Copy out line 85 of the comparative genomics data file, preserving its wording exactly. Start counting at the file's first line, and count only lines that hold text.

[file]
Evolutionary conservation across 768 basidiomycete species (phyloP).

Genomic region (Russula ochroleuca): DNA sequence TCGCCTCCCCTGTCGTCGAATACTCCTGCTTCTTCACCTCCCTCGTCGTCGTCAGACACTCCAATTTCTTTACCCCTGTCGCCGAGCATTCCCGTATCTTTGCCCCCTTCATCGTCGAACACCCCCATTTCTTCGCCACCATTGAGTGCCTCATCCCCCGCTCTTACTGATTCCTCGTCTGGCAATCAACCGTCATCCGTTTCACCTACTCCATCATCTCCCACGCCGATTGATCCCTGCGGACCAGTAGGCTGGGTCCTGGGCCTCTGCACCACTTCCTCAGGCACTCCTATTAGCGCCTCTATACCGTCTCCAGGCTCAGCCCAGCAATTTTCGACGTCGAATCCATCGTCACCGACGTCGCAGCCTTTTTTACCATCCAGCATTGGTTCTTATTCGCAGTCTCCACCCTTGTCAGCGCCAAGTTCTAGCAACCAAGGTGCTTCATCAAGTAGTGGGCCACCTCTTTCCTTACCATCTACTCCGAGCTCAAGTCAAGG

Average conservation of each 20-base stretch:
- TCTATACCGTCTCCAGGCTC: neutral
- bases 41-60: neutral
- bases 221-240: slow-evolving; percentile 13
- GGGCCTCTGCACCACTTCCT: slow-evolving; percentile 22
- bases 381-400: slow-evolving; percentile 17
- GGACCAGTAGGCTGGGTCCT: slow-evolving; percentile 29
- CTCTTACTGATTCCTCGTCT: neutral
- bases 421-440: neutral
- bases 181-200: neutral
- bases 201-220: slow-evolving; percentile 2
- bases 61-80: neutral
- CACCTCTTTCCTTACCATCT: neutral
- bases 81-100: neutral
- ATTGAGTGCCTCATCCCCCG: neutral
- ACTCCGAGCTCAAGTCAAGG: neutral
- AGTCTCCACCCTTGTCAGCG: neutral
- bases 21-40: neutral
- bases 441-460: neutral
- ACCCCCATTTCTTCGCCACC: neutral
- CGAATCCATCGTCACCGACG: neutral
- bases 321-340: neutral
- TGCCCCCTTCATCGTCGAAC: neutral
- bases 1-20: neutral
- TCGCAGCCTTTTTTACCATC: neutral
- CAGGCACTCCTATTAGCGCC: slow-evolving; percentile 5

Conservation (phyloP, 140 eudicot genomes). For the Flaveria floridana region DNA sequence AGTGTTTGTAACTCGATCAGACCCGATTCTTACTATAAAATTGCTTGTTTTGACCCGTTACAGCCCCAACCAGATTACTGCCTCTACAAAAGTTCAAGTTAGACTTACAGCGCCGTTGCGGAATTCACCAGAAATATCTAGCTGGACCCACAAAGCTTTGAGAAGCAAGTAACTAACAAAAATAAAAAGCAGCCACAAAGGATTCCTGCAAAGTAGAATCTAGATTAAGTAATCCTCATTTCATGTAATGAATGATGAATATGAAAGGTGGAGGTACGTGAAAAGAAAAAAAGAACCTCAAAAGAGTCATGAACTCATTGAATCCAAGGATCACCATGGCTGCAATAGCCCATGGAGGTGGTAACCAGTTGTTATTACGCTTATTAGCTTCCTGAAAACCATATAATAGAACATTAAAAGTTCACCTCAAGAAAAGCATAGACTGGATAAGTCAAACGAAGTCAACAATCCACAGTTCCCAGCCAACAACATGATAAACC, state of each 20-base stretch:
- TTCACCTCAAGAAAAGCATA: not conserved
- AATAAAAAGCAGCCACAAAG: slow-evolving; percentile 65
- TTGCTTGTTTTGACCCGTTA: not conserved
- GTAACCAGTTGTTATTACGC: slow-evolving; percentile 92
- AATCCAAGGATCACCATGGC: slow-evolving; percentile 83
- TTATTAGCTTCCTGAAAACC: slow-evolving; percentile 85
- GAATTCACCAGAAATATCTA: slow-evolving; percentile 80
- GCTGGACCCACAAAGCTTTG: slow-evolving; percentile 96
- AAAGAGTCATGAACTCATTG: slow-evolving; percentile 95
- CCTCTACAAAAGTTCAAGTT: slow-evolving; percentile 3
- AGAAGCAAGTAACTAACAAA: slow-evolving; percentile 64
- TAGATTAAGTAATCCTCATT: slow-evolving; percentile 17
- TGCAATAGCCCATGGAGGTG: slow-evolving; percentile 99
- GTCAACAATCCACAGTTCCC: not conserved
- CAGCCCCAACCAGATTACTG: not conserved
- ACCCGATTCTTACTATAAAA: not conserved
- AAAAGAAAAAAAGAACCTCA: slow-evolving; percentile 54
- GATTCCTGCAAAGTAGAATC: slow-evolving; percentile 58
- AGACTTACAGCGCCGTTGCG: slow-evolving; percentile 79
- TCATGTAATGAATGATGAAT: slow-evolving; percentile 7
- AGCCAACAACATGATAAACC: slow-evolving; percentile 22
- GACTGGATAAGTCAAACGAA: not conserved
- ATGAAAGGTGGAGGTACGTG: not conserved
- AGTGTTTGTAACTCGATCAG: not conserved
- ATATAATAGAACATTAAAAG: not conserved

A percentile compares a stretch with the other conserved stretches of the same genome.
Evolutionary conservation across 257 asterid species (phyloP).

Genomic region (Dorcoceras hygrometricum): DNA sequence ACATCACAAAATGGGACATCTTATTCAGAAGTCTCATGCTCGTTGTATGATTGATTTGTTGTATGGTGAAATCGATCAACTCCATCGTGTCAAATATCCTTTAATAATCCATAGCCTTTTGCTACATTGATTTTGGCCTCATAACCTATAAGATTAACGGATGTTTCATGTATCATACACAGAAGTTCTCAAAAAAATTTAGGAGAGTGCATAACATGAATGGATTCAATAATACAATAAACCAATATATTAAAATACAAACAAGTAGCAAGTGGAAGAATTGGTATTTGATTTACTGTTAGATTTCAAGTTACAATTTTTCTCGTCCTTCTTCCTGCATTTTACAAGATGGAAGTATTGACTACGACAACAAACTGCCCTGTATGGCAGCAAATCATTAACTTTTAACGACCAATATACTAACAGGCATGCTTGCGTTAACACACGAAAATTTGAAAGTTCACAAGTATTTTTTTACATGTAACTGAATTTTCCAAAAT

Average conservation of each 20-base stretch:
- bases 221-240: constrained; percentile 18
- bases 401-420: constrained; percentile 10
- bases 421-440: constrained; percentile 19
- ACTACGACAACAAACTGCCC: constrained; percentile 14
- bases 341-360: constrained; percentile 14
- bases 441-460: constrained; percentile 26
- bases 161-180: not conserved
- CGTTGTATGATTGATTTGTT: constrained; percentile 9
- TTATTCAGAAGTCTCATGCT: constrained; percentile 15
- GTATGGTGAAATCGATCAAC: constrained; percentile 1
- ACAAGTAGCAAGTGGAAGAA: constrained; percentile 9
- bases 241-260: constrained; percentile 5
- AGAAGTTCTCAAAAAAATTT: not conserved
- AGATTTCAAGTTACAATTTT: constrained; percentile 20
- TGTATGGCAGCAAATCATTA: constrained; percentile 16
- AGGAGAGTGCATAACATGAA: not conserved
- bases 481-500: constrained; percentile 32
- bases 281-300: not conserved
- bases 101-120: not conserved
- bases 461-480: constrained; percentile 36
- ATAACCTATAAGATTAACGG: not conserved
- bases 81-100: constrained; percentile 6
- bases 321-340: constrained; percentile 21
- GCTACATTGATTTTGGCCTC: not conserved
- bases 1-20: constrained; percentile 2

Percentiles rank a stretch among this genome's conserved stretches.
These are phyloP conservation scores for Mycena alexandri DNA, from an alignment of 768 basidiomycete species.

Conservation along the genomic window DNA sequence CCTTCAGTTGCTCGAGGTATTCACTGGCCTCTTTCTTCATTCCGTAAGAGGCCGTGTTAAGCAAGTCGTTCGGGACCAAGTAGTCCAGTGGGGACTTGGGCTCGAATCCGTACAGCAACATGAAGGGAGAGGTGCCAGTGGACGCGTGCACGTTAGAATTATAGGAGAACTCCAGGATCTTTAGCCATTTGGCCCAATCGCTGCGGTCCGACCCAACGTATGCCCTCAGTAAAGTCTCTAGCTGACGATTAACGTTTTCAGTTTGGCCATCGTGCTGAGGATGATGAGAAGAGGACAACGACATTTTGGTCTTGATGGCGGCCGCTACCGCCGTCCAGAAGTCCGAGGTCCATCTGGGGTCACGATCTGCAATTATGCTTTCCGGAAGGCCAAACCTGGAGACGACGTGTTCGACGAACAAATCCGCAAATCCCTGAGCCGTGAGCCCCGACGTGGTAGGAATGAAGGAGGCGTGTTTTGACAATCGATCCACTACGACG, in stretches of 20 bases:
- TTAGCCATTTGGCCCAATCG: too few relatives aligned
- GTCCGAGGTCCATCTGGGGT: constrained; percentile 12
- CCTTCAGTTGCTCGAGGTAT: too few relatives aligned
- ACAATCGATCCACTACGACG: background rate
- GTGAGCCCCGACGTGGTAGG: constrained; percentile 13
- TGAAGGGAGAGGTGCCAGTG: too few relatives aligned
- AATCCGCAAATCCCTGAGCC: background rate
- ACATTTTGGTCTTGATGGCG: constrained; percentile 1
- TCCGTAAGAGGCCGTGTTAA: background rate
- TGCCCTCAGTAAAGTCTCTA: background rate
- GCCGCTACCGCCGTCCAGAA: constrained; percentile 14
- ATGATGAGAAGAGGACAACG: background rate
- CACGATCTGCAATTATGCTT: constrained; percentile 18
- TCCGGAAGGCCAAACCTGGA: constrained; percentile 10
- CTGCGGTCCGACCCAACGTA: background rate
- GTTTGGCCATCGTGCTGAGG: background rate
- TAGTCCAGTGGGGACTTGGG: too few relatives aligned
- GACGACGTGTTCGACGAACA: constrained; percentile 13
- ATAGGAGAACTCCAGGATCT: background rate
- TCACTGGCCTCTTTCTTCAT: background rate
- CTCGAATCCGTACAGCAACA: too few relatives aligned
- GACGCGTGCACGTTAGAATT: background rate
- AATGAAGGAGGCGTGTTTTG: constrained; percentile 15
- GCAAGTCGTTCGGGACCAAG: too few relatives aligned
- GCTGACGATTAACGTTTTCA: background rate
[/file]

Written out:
These are phyloP conservation scores for Mycena alexandri DNA, from an alignment of 768 basidiomycete species.